Support for LAist comes from
We Explain L.A.
Stay Connected

Share This

Arts and Entertainment

Mates of State and The Black Kids @ The Henry Fonda Theater, 4/23/09

Stories like these are only possible with your help!
You have the power to keep local news strong for the coming months. Your financial support today keeps our reporters ready to meet the needs of our city. Thank you for investing in your community.

It was really comforting last Wednesday to wander out of debris strewn Hollywood Blvd, which had become an odd wasteland after tornado Free-Depeche-Mode-Concert hit, and into the Henry Fonda Theater. Especially since it was Mates of State that I had come to see. Their music is nothing if not comforting. I mean take one part true love and one part sunshine pop and you have Mates of State. The husband and wife duo, Jason Hammel and Kori Gardner, faced each other through out the whole set. Him, on his drum set, and her, on her keyboards, sang in harmony, while gazing lovingly at each other. It's like the audience wasn't even there. If it had been a Disney cartoon, tiny bluebirds, chubby chipmunks, and fawns with giant eyes would have appeared on stage and surrounded them.

It turns out that despite all of this warmth, a band can't really survive on a drummer and a keyboardist alone. You need depth; you need bass; you need a fullness that these instruments alone cannot provide. To fill this void the guys from Judgement Day, who had opened the show, returned to help out with cello and violin in hand. The difference was huge. When Mates of State were playing alone it was like listening to your headphones when one earphone breaks and you can only hear half of the song. With Judgement Day, the fullness of the sound was restored to it's former glory. Especially with the violin solo, which became the third voice in each song that it was featured in. Hammel and Gardner's harmonies went from the mundane to the essential with that violin as the solo high note. Mates of State's mistake was to have Judgement Day come on and off stage, which felt like your headphones breaking and being repaired over and over again.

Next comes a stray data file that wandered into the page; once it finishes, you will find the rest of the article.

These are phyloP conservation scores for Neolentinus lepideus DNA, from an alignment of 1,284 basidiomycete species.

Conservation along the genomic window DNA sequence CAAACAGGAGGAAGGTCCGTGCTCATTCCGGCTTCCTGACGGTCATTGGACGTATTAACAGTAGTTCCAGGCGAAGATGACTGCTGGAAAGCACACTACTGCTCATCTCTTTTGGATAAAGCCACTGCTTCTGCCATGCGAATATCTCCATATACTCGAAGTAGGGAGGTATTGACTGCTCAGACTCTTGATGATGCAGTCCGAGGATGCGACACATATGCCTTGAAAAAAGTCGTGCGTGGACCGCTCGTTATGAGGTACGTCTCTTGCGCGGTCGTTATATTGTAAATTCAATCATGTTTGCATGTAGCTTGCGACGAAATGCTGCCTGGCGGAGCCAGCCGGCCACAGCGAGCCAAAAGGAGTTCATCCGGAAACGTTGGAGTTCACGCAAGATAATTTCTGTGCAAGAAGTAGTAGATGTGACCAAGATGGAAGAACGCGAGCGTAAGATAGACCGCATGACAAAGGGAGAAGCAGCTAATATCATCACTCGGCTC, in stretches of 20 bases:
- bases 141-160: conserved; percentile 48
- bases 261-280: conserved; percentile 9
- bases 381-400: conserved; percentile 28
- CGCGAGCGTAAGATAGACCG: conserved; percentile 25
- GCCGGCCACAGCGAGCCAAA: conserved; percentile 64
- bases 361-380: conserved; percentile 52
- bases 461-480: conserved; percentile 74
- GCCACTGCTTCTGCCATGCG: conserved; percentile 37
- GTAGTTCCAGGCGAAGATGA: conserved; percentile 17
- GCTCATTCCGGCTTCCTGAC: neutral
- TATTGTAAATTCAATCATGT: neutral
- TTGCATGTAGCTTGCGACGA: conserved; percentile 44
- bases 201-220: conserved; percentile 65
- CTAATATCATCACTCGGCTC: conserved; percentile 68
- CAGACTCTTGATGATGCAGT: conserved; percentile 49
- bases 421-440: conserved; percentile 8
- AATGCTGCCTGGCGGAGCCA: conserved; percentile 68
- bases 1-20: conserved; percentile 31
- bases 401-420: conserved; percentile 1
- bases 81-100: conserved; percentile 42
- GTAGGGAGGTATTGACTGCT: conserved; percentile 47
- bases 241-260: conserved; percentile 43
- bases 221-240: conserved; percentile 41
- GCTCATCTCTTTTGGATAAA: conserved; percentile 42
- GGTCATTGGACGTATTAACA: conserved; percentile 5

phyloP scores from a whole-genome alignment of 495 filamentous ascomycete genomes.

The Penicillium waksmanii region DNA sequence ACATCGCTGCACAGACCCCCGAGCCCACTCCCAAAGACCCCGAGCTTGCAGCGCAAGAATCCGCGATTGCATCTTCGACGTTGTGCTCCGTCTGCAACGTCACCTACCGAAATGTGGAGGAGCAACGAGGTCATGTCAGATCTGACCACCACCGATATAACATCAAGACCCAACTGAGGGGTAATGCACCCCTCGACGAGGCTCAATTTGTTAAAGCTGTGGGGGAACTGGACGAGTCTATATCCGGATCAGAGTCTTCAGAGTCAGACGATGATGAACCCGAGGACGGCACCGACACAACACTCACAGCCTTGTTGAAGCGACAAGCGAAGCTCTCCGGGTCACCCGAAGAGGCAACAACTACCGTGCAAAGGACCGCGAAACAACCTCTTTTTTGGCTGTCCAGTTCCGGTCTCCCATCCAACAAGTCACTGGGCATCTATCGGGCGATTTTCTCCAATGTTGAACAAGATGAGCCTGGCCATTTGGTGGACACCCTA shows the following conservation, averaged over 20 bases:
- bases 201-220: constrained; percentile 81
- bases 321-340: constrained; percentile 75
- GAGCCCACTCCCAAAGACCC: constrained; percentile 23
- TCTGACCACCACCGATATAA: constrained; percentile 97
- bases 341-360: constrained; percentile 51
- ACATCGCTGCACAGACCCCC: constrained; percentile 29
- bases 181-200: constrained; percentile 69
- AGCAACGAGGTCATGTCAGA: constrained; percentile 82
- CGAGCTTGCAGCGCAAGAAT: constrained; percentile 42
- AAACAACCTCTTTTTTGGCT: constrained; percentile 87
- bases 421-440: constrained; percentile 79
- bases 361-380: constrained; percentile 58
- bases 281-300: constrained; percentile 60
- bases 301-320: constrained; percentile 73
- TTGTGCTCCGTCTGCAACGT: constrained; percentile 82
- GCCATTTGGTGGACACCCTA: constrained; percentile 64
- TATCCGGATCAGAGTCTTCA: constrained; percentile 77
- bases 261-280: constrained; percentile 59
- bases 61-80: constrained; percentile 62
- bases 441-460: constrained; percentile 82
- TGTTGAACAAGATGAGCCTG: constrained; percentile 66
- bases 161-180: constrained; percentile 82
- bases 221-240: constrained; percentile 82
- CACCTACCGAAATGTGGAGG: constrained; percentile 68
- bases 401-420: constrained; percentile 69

As soon as Mates of State finished their set, half the house left. It was incredible mass exodus. It is always bewildering why people would leave before the headliners start. I mean, you've already bought the ticket, you might as well stay for the first song. If it sucks, then you can leave. I was also flabbergasted that Mates of State inspired such devotion. Let's be honest, are you really going to start a mix off with My Only Offer as you're opening song? Yes, they can write a good pop tune, but even their best songs aren't going to reach a position higher then say Track 7.

I'm Not Gonna Teach Your Boyfriend How To Dance With You

Support for LAist comes from

The Black Kids had a very nice year in 2008. Their single, I'm Not Going to Teach Your Boyfriend How To Dance With You, exploded on the radio, getting hipsters of all ages to shake their tail feathers. They were cheeky, they were fresh, but the question was, were they any good live? I'll put it like this. If you wanted to go out dancing on a Friday night, and you wanted some live music, and someone gave you tickets to the Black Kids...you should go. But unless all three of those things happen sequentially, I really wouldn't bother.

To be clear, their beats are great. In fact I think the whole band should be renamed after the drummer. It should be called, Kevin Snow and the Black Kids. His inventive rhythms behind the skins are what make this band great to dance to. Slap on some synthesizer and that makes up for 70% of why they are so catchy. The vocals, a combination of Reggie Youngblood (guitar), Dawn Watley (keyboards), and Reggie's sister Ali Youngblood (keyboards) are high pitched and scratchy. Their main purpose is to present the saucy lyrics to the audience. Not to harmonize or to sound even remotely decent. They are purely functional. As is Reggie Youngblood's guitar licks,which were simplicity themselves and purely to give the synthesizer some breathing room.

I will give these kids from Jacksonville credit, though. Like an aging movie star who uses flattering light in her publicity photos, the Black Kids played to their strengths and hid their weaknesses. No elaborate guitar solos were attempted. The vocalists did not try any ambitious high notes. The Black Kids were here to get their audience grooving, so they amped up the drums and the synth, and danced around the stage as if it was their legs were going to be amputated in the morning and this was their last chance to boogie. I kept thinking, "A for effort guys, but the fact of the matter is I saw Bloc Party do it better a few weeks ago, and the Virgins will be coming to town in a few more, and they both would school you." Perhaps, I'm being too harsh. This was their first record, and it was a decent performance. They've got potential, but have a long, long way to go.